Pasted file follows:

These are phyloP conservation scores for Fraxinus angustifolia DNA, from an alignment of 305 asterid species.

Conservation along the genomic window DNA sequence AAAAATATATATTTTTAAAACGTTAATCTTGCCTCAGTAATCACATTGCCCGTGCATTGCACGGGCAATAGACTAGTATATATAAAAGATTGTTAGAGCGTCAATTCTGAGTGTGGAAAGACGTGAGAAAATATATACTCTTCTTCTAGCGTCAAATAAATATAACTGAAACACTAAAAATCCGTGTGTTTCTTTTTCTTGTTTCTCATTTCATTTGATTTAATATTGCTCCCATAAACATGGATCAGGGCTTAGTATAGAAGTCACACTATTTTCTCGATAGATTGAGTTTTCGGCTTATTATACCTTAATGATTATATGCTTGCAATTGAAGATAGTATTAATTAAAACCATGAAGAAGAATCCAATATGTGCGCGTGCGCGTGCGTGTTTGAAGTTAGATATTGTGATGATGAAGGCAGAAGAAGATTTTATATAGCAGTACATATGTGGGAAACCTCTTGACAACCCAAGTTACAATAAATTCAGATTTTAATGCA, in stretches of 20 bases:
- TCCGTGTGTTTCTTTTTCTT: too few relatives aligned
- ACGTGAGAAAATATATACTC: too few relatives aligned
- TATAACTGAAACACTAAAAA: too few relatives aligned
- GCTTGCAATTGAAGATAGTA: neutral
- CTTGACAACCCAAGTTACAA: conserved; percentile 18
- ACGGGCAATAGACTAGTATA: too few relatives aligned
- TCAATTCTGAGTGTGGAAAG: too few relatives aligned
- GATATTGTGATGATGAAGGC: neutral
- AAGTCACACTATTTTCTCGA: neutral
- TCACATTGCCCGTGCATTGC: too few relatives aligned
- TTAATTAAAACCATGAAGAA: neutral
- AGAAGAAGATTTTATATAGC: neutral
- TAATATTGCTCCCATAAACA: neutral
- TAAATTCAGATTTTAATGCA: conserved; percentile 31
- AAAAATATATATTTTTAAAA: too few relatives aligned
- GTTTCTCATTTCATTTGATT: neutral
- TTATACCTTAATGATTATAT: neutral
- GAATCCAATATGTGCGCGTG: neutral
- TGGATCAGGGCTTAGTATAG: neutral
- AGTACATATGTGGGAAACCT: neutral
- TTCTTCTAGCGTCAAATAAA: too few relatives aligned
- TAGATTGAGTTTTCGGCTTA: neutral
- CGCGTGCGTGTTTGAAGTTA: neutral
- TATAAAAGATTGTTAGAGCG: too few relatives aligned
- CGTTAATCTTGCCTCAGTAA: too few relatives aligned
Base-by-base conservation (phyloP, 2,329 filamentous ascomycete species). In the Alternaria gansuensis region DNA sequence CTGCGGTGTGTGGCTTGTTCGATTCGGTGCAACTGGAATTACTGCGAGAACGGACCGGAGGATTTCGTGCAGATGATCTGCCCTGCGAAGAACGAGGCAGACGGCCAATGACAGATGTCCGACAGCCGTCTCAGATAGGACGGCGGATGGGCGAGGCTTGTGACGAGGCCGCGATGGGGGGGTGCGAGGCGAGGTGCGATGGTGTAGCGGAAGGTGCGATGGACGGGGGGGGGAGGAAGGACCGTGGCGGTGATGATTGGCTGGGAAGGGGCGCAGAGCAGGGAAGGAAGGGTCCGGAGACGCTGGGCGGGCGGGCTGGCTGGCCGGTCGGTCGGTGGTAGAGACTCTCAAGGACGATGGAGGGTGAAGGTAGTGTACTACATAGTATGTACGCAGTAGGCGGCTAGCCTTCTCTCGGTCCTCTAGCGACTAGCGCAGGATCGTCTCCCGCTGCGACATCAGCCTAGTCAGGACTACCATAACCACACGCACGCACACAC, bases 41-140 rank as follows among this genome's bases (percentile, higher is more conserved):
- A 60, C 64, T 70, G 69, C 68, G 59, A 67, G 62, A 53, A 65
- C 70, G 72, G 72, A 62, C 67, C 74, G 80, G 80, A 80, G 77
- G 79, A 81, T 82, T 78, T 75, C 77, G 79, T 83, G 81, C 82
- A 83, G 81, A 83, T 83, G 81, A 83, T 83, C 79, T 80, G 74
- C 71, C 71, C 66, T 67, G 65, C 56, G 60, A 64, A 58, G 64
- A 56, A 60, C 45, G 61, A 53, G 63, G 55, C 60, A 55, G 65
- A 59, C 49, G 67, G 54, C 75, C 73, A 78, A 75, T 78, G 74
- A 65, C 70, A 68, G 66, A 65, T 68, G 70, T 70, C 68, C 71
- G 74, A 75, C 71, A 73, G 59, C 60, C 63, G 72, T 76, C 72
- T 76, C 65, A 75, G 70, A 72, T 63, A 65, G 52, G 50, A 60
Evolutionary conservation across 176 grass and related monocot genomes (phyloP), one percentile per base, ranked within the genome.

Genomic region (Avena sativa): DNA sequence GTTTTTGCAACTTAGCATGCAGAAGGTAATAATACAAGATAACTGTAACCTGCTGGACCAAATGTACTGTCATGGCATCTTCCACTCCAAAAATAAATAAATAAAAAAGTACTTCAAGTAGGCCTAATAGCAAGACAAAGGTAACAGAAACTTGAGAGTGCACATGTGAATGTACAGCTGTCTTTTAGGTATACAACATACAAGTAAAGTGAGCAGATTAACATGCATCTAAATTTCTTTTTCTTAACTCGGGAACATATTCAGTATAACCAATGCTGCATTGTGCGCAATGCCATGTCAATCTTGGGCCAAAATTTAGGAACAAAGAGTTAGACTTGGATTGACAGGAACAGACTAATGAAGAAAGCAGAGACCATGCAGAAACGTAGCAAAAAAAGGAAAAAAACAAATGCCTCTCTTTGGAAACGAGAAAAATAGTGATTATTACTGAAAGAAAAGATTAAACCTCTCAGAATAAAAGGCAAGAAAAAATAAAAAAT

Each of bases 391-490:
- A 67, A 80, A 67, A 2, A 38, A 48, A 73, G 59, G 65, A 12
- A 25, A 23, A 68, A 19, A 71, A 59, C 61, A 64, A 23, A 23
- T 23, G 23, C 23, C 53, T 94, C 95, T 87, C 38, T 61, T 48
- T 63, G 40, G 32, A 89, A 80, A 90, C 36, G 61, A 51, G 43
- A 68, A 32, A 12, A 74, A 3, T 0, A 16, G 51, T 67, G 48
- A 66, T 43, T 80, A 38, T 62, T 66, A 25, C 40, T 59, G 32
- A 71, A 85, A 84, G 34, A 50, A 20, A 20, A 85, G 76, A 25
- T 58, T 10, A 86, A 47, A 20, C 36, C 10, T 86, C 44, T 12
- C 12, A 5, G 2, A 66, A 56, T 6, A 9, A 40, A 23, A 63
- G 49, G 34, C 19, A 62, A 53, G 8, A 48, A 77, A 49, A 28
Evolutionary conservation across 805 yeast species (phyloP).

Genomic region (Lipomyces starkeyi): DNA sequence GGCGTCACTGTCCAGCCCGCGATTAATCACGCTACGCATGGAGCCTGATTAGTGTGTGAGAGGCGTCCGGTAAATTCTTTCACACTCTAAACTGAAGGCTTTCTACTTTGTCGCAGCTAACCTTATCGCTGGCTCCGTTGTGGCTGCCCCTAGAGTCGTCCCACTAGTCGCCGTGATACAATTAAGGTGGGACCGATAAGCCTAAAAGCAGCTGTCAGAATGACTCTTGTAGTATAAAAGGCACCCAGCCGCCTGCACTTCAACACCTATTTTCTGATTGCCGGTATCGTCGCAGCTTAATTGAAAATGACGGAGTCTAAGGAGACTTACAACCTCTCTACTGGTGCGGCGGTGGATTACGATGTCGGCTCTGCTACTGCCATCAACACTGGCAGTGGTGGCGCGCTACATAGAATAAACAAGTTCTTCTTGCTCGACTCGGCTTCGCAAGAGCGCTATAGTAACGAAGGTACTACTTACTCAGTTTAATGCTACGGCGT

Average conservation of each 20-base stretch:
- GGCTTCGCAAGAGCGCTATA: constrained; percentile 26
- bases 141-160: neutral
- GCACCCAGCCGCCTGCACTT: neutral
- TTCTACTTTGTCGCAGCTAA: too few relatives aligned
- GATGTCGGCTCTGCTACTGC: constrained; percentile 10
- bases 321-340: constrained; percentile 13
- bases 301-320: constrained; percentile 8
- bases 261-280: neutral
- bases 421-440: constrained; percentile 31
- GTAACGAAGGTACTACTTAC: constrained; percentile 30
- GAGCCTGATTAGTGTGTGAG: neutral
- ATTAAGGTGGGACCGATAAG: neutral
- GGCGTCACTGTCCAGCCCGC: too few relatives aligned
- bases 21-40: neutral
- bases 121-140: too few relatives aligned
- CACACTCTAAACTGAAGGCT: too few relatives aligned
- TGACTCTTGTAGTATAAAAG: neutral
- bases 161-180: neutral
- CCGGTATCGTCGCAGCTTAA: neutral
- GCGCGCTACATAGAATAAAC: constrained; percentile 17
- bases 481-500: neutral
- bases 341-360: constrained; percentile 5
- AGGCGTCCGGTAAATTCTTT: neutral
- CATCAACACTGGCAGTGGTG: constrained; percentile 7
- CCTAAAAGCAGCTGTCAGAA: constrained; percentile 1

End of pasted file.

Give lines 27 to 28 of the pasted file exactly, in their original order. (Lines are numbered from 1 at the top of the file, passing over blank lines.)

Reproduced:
- CGTTAATCTTGCCTCAGTAA: too few relatives aligned
Base-by-base conservation (phyloP, 2,329 filamentous ascomycete species). In the Alternaria gansuensis region DNA sequence CTGCGGTGTGTGGCTTGTTCGATTCGGTGCAACTGGAATTACTGCGAGAACGGACCGGAGGATTTCGTGCAGATGATCTGCCCTGCGAAGAACGAGGCAGACGGCCAATGACAGATGTCCGACAGCCGTCTCAGATAGGACGGCGGATGGGCGAGGCTTGTGACGAGGCCGCGATGGGGGGGTGCGAGGCGAGGTGCGATGGTGTAGCGGAAGGTGCGATGGACGGGGGGGGGAGGAAGGACCGTGGCGGTGATGATTGGCTGGGAAGGGGCGCAGAGCAGGGAAGGAAGGGTCCGGAGACGCTGGGCGGGCGGGCTGGCTGGCCGGTCGGTCGGTGGTAGAGACTCTCAAGGACGATGGAGGGTGAAGGTAGTGTACTACATAGTATGTACGCAGTAGGCGGCTAGCCTTCTCTCGGTCCTCTAGCGACTAGCGCAGGATCGTCTCCCGCTGCGACATCAGCCTAGTCAGGACTACCATAACCACACGCACGCACACAC, bases 41-140 rank as follows among this genome's bases (percentile, higher is more conserved):